In a small warehouse in Melville, New York — a town located on Long Island — dozens of shelves of neatly organized bins hold colorful socks featuring every playful print imaginable. There are socks featuring avocados; socks with Canadian Prime Minister Justin Trudeau's face; socks that look like Vincent Van Gogh's "Starry Night" painting; socks with sloths.
This is John Cronin's multimillion-dollar sock business. Cronin is only 22 years old and he also has Down syndrome, a chromosomal condition with symptoms that include low muscle tone, small stature and an upward slant to the eyes, as well as cognitive delays, according to National Down Syndrome Society.
It was in fall of 2016, Cronin's last year of high school, that the idea for John's Crazy Socks started to take shape.
Like many of his peers, Cronin was deciding what he wanted to do after graduation. But unlike his classmates, Cronin's options were somewhat limited. With Down syndrome, the career paths available to him didn't exactly pique his interest; many were gigs at retail chains and the ones that weren't had long waiting lists. (In addition to cognitive delays, some individuals with Down syndrome experience behavioral problems or are prone to health problems ranging from heart issues to trouble with eyesight.)
"There are not many options open to people with disabilities," Mark Cronin, John's father, tells CNBC Make It. "All job training programs and workshop programs had waiting lists and not many employers offer jobs for people like John."
"You were asking what are you going to do when you're done with school, and we were looking around at options," Mark adds, addressing John. "John didn't like the options he saw, and in fact the options for people with differing abilities are somewhat limited. So what did you tell me you wanted to do?"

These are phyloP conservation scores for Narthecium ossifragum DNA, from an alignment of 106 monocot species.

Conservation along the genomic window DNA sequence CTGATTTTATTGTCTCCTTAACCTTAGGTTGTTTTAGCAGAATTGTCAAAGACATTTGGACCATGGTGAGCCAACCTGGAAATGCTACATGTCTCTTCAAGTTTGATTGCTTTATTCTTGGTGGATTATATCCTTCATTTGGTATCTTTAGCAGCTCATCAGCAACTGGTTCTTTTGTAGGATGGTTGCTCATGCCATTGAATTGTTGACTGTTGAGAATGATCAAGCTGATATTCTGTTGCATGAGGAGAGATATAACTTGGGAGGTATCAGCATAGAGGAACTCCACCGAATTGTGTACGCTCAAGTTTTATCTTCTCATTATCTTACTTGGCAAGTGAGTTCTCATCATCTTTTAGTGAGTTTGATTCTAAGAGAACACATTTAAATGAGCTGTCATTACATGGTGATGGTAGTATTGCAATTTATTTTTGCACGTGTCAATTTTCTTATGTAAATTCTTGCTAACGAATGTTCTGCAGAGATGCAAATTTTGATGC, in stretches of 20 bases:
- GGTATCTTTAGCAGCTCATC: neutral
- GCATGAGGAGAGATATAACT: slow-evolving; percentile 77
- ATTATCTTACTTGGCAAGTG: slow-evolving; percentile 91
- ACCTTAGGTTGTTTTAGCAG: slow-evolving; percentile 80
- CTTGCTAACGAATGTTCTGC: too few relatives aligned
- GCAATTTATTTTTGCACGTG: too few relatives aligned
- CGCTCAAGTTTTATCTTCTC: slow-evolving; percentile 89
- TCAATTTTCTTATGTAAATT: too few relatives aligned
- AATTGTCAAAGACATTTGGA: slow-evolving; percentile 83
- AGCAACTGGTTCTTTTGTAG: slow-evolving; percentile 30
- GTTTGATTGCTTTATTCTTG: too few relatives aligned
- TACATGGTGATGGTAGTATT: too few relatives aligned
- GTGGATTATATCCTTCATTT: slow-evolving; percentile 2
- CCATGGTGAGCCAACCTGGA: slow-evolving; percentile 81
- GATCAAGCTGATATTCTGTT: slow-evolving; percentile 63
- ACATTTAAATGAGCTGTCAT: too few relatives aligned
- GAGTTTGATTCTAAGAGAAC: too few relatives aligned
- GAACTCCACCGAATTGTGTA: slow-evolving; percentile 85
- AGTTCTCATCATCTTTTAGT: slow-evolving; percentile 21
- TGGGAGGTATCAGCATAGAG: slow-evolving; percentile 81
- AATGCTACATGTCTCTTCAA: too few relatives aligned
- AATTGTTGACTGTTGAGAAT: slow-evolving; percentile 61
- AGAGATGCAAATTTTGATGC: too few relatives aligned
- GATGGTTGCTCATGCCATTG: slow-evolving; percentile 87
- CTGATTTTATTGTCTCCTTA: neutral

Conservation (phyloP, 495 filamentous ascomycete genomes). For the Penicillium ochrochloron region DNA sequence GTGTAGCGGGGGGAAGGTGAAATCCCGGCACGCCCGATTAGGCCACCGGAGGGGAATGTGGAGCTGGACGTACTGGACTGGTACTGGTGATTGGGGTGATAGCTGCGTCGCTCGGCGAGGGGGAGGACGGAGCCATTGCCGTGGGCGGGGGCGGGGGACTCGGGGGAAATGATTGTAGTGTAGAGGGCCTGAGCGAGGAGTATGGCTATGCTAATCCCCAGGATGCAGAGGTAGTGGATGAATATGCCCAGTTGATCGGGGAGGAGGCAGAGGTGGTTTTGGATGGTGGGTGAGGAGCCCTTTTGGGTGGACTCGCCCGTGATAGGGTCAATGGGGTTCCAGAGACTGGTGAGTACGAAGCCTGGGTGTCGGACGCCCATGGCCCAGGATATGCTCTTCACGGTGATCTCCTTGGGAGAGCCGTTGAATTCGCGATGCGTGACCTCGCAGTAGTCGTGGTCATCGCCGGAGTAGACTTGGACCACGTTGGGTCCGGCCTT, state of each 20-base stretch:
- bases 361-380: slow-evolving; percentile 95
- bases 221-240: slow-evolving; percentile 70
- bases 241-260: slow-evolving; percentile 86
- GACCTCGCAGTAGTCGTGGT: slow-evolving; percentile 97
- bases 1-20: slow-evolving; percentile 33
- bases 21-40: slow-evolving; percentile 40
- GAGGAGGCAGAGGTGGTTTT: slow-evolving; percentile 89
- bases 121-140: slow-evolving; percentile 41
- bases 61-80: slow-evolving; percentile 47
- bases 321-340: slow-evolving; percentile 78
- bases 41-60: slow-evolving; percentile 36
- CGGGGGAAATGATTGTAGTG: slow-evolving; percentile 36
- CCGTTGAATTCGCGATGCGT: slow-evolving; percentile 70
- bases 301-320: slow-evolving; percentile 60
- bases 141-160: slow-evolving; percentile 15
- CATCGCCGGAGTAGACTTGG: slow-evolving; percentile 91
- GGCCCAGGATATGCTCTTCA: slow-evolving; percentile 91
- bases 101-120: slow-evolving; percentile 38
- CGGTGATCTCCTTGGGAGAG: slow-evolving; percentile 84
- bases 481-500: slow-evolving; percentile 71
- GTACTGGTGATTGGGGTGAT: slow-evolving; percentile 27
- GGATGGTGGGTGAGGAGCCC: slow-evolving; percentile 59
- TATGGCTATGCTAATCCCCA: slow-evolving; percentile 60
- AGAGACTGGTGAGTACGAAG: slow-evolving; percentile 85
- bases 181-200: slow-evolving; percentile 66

"I wanted to go in business with my father," John responds. "Because I love my dad so much."
With their creative juices flowing, the father-son duo looked at what they could do. Inspired by the 2014 movie "Chef," they toyed with the idea of a father-son, food truck business. But neither could cook. The brainstorming continued, and then inspiration struck.
The pair took note of an important date coming up — World Down Syndrome Day, which is every March 21. Traditionally people celebrate by donning crazy socks in fun patterns and colors. Mark recalls they were looking for socks specifically celebrating Down syndrome that they could sell, but they couldn't find any.
"My idea is, I want to make one," John says.
So he did. John sketched his design of a sock: purple with hearts and "3-21," the date of World Down Syndrome Day (this date symbolizes the triplication of the 21st chromosome, which causes Down syndrome).
"John had worn crazy socks his whole life. That was his thing," Mark, 60, says. "He would go and wear these crazy, colorful socks; we'd drive around looking for him. I can remember on more than one occasion, one of his older brothers coming to me and saying, 'You can't let him go to school like that...'"
"He's not the fashion police!" John says in defense of his sock style.
"Yeah, he's not the fashion police," Mark says. "John always had a sense of his own style."